Arts, Culture & Media

2017 feels almost as strange as this writer's dystopian vision of Iraq in 2103

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Iraqi fiction writer Anoud recently moved to New York. 

Credit:

Patrick Cox

Timing is everything. 

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Anoud (her pen name) arrived in the United States in late December 2016. She was engaged to be married to an American citizen, so entered the US on a fiancée visa.

Within a month, Donald Trump was president, and days after that he issued his seven-country immigration and refugee ban. One of the countries was Iraq, Anoud's place of birth. 

"It feels very strange," says the writer. Almost as strange as her dystopian story "Kahramana," which imagines Iraq in the year 2103 as a country split into zones. One, the Islamic Empire of Wadi Hashish, is run by a bumbling, extremist narcissist with hints of both Islamic State and Donald Trump. Another zone, Baghdadistan, is overseen by NATO. All sides, including humanitarian groups, play fast and loose with the facts. Would-be refugee Kahramana, whose name recalls the slave girl in "Ali Baba and the Forty Thieves," is no saint herself. 

This is a statue of Kahramana in Baghdad.

Credit:

UNAMI/Sarmad Al-Safy via Flickr

 

Anoud writes in English, though she spends much of her time thinking in Arabic. Her bilingualism stems from a childhood spent in England and Ireland as well as Iraq. 

I knew I had to visit Anoud in her New York home for The World in Words podcast. There, she told me of her upbringing — at one stage she believed she was Irish — and her blossoming as a storyteller, first in Arabic, then in English. She also told me of research she did for Western news organizations about extremist groups, predominantly ISIS. Her conclusions are chilling.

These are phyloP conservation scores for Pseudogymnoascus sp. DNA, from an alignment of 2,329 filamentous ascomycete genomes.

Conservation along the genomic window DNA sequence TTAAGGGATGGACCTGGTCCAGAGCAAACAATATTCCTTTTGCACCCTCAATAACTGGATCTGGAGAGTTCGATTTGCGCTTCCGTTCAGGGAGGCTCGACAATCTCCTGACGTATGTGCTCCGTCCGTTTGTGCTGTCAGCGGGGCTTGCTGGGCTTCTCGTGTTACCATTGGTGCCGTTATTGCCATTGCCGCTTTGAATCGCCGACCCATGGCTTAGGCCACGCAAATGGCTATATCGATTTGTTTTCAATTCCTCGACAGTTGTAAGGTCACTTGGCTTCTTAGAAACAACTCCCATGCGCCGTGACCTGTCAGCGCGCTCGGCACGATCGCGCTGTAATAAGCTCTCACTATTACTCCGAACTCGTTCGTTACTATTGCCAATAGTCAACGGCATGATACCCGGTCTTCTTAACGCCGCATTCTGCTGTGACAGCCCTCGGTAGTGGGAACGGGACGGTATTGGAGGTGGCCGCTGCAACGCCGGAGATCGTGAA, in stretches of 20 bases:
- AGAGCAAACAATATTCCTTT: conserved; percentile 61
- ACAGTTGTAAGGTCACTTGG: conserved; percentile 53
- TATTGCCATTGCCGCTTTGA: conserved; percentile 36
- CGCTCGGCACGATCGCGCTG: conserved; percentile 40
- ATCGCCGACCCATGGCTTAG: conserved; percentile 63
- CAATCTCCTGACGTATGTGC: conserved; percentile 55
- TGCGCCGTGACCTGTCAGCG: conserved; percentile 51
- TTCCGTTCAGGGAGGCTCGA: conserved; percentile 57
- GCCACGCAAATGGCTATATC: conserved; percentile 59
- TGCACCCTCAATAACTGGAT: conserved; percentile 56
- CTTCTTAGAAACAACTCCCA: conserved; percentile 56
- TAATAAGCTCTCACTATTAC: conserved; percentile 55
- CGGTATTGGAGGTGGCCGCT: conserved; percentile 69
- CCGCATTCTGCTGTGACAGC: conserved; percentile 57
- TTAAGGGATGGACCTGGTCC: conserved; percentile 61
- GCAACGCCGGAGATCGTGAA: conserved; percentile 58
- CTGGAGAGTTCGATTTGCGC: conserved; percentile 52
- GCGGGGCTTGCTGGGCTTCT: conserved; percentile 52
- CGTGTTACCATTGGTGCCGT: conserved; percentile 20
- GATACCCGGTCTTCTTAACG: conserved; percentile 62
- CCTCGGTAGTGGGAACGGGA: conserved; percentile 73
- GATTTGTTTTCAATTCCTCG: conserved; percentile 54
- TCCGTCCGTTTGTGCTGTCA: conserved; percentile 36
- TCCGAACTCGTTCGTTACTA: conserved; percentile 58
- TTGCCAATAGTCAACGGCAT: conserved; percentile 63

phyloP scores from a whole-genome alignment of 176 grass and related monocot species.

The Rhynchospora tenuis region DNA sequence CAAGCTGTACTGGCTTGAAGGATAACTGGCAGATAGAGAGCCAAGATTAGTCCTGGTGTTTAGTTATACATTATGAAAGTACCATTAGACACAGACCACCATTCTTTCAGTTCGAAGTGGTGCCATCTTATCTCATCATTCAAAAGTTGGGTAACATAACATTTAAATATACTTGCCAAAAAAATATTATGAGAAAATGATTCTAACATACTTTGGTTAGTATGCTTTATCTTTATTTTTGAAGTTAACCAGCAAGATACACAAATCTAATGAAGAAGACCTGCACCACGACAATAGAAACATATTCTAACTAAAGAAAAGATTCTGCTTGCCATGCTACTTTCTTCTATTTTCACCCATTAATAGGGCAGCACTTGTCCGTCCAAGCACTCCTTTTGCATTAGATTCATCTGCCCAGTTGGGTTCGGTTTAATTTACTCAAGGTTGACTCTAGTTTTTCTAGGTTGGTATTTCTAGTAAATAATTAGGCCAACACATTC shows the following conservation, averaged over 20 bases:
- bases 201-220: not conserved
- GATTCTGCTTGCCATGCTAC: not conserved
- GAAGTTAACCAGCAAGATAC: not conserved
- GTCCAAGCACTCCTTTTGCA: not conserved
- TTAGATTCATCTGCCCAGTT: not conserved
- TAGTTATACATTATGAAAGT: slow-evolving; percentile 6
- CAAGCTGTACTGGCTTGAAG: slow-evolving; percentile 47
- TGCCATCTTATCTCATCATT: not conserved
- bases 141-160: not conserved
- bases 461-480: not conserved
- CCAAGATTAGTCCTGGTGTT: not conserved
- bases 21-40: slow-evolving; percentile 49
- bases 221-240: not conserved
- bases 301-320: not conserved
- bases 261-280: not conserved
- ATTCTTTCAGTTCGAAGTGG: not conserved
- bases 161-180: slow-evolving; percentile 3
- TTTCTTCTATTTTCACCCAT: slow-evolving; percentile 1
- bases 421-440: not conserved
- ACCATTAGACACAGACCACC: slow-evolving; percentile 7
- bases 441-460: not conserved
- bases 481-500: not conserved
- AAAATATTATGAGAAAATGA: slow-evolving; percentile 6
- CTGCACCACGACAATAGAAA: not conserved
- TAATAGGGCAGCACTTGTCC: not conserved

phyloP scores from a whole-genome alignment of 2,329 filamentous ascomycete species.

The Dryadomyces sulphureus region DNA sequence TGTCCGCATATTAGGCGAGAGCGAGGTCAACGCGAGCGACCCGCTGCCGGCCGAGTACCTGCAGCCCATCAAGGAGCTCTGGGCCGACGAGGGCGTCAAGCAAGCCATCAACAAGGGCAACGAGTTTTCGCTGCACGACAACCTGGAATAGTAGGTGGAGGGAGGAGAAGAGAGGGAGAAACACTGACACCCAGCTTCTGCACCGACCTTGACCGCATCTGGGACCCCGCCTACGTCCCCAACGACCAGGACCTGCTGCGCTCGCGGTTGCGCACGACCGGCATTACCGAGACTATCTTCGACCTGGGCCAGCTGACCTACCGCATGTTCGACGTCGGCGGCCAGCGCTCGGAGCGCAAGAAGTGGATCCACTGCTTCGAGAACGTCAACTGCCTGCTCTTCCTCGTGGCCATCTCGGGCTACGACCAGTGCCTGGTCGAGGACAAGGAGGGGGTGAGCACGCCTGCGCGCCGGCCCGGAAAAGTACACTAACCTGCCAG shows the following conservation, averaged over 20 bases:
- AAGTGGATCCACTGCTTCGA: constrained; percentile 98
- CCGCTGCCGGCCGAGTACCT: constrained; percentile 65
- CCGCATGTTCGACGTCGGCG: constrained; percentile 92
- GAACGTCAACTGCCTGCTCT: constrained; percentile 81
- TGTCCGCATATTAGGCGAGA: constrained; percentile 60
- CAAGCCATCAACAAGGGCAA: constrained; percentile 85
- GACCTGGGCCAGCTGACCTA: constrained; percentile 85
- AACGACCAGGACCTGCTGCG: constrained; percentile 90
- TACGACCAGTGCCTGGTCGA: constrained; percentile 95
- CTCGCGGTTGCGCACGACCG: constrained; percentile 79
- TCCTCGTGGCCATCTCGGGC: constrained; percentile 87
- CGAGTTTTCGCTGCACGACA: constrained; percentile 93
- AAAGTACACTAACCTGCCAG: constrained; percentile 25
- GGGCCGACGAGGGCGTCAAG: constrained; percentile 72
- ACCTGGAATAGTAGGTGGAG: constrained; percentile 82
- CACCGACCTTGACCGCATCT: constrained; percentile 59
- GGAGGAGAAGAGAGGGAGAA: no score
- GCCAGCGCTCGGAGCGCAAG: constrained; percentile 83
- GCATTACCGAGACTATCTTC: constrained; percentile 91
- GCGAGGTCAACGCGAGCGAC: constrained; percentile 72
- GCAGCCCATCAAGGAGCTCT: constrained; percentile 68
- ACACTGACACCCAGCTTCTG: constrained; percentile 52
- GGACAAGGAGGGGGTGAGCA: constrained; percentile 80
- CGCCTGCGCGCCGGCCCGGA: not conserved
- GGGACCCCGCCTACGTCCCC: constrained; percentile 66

"When you listen to the Trump administration and the people who support Trump, some of them are specifically picking on the rhetoric that says, 'Ban Muslims, ban immigrants, all Arabs are crazy,'" she says. "It is the exact same way of thinking of someone who supports ISIS, [who]says, 'All Americans are bad; you can't speak English, you can't be a Westerner or you're an infidel.'"

Dark it may sound, but in her fiction, Anoud transforms observations like these into vivid satirical episodes, always with a sting in the tail.  

Podcast contents

Credit:

Comma Press

1:40 What the name Anoud means.

2:20 Coming to America.

4:50 "Take me back home, I'm Irish!"

5:20 A gift from a teacher.

7:40 Falling in love with Baghdad.

9:32 "Write in English! Talk to them!"

10:00 Arabic vs English.

12:08 An excerpt from "Kahramana."

15:40 "You're Iraqi, how cute!"

16:50 "I'm obsessed with ISIS."

17:30 ISIS and some Trump supporters: a shared intolerance. 

19:50 "In Arabic, the adjectives automatically creep in."

 20:30 Check out Anoud's story in "Iraq + 100," stories by Iraqi writers who imagine Iraq 100 years after the 2003 US invasion and fall of Saddam Hussein. 

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